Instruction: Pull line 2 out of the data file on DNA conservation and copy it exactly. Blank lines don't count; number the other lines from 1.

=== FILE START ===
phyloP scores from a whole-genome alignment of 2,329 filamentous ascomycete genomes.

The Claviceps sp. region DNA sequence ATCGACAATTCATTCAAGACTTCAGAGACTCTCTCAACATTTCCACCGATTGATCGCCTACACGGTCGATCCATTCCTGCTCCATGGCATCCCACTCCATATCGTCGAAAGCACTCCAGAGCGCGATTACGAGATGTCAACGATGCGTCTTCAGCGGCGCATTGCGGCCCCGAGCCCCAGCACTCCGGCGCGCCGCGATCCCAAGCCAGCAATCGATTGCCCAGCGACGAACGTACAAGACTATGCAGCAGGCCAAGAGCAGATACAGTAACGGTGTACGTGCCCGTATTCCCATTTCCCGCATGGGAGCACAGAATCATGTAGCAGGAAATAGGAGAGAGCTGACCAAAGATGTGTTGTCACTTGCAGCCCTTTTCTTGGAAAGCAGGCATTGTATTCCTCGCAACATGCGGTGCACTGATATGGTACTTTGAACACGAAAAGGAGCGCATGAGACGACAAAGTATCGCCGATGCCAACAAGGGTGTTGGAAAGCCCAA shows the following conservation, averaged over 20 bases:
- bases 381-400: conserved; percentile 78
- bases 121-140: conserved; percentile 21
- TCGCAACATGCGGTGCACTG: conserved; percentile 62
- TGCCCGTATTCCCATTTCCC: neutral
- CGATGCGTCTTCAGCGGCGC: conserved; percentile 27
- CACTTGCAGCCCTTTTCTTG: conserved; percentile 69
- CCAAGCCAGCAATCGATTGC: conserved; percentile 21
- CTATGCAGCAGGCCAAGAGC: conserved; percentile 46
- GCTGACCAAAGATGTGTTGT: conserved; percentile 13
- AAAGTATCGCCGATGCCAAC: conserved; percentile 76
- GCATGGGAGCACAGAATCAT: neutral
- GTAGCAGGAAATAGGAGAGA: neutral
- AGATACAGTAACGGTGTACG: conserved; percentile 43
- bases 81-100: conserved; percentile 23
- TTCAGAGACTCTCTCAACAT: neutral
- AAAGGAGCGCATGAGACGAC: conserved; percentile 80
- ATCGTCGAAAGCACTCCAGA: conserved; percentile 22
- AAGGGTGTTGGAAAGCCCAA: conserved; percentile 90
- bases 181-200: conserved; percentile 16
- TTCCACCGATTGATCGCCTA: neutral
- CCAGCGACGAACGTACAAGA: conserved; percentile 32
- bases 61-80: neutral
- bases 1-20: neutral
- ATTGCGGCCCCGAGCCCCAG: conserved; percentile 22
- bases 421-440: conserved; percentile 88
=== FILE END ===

The Claviceps sp. region DNA sequence ATCGACAATTCATTCAAGACTTCAGAGACTCTCTCAACATTTCCACCGATTGATCGCCTACACGGTCGATCCATTCCTGCTCCATGGCATCCCACTCCATATCGTCGAAAGCACTCCAGAGCGCGATTACGAGATGTCAACGATGCGTCTTCAGCGGCGCATTGCGGCCCCGAGCCCCAGCACTCCGGCGCGCCGCGATCCCAAGCCAGCAATCGATTGCCCAGCGACGAACGTACAAGACTATGCAGCAGGCCAAGAGCAGATACAGTAACGGTGTACGTGCCCGTATTCCCATTTCCCGCATGGGAGCACAGAATCATGTAGCAGGAAATAGGAGAGAGCTGACCAAAGATGTGTTGTCACTTGCAGCCCTTTTCTTGGAAAGCAGGCATTGTATTCCTCGCAACATGCGGTGCACTGATATGGTACTTTGAACACGAAAAGGAGCGCATGAGACGACAAAGTATCGCCGATGCCAACAAGGGTGTTGGAAAGCCCAA shows the following conservation, averaged over 20 bases: